A good relic hunting friend of mine, a serious water hunter who also searches the land, brought his most recent shell find to me late last year. It came from the river near Racoon Ford, VA. I wanted to yell "Eureka" when I held its prominent sleeved body. I had been looking for this distinctive 10 pounder pattern for decades since I photo'ed Mac Mason's shell collection at Pete George's during the late 1980s. Mac had a matching 20 pounder CS Parrott he dug in the Richmond area. It was clearly a pattern and not just some kind of oddball variant. With copper sabots on both, I knew they were made in the deep South. Remember, Col. Broun wrote to Raines at Augusta in 1864 that all Virginia Parrotts had wrought iron sabots.
And so, I began looking for the likely source and all the evidence points toward Churchill & Co. at Selma Alabama. Churchill was contracted to cast 50,000 projectiles during August of 1862. That same month, Samson & Pae made the first of this new sleeved pattern in Richmond. (I have previously shown my marked "S & P" sleeved 10 pounder on this site.) Again, these were not variants, all the Richmond foundries switched to the sleeved pattern at this time. All of those with the recessed bases represent the efforts of the different foundries to replicate this sleeved design. By the end of 1862, the official design had reverted to the original smooth-sided pattern. Churchill must have received this sleeved pattern at the time of their contract and began making them in 10, 20, & 30 pounder size when they finally got the iron they needed from Col Wright in Atlanta during March 1863. It wasn't unusual for the Deep South foundries to be out of the loop with the latest pattern changes in Richmond. Curchill signed a new production contract with the Richmond authorities in August 1863 and I assume this was when they switched to making smooth-sided Parrotts.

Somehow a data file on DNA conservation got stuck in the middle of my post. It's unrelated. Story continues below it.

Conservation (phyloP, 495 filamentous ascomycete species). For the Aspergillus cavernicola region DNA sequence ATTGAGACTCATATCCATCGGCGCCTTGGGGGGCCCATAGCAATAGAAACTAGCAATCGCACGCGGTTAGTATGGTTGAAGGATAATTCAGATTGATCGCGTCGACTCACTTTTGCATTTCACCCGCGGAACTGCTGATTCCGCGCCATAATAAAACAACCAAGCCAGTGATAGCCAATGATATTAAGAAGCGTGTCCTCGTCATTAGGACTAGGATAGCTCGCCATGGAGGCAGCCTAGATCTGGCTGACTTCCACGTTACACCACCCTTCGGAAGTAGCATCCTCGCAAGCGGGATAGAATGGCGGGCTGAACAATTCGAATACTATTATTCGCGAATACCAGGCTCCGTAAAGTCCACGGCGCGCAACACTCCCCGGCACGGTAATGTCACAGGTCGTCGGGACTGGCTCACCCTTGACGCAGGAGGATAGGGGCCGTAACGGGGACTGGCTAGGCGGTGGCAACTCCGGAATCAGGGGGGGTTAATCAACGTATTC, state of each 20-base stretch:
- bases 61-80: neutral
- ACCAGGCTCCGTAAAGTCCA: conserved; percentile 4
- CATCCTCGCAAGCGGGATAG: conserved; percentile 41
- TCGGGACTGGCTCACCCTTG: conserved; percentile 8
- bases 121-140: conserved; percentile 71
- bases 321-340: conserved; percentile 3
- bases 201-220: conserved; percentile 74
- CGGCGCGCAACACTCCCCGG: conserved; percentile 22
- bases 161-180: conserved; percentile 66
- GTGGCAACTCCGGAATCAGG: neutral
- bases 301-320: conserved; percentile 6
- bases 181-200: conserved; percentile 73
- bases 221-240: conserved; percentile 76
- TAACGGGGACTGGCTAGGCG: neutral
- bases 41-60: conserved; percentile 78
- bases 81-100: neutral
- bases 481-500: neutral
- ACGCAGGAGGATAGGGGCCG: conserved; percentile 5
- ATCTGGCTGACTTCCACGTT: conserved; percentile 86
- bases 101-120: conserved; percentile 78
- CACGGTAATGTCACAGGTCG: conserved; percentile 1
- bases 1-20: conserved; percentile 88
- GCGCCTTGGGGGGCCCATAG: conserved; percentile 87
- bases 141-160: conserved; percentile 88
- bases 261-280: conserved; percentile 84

What we have here is an 1862 design, made during 1863 and fired in 1864. After the artillery expenditures at Gettysburg, the Richmond authorities are on record begging the Deep South foundries to send all the rifled field projectiles they can spare. Selma, which handled all of Churchill's output, must have received this plea. These are not common shells. If my theory holds water, then a few of these must have been found at western sites like Chickamauga, Missionary Ridge, Knoxville and the like. The CS bunker uncovered at Port Republic (see their museum photos) had a number of these apparently identical 20 pounders among its many shells.
I think I've identified their later smooth-sided pattern. I'll expound upon that later.